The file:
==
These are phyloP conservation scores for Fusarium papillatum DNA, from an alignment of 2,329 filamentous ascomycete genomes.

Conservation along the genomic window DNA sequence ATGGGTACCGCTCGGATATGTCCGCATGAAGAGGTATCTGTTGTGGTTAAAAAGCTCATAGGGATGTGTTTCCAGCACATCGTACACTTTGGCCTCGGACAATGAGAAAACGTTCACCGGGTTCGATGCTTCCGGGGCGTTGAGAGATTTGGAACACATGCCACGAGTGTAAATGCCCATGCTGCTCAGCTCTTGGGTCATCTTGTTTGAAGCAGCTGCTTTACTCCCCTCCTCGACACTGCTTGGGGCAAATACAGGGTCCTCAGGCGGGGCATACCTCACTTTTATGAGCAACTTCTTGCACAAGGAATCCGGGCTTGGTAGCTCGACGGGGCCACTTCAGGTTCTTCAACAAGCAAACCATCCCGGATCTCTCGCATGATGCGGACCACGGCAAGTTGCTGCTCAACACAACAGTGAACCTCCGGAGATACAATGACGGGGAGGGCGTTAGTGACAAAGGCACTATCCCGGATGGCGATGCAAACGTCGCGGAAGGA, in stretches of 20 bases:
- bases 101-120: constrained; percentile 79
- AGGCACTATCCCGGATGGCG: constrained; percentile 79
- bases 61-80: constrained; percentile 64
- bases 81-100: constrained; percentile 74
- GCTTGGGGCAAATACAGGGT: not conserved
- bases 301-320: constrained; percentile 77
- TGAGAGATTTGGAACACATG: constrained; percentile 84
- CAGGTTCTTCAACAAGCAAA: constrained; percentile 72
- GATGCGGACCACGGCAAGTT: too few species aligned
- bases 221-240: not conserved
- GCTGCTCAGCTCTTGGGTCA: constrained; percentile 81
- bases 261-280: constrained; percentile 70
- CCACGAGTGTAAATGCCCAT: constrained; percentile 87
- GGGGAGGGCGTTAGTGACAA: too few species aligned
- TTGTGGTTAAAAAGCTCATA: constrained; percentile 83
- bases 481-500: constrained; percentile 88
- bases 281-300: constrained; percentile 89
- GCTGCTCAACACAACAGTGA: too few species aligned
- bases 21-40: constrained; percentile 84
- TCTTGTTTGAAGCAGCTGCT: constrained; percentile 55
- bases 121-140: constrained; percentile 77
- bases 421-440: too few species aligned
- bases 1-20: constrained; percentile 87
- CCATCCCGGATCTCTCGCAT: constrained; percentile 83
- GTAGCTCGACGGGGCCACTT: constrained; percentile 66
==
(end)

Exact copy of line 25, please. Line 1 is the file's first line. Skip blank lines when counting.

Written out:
- bases 1-20: constrained; percentile 87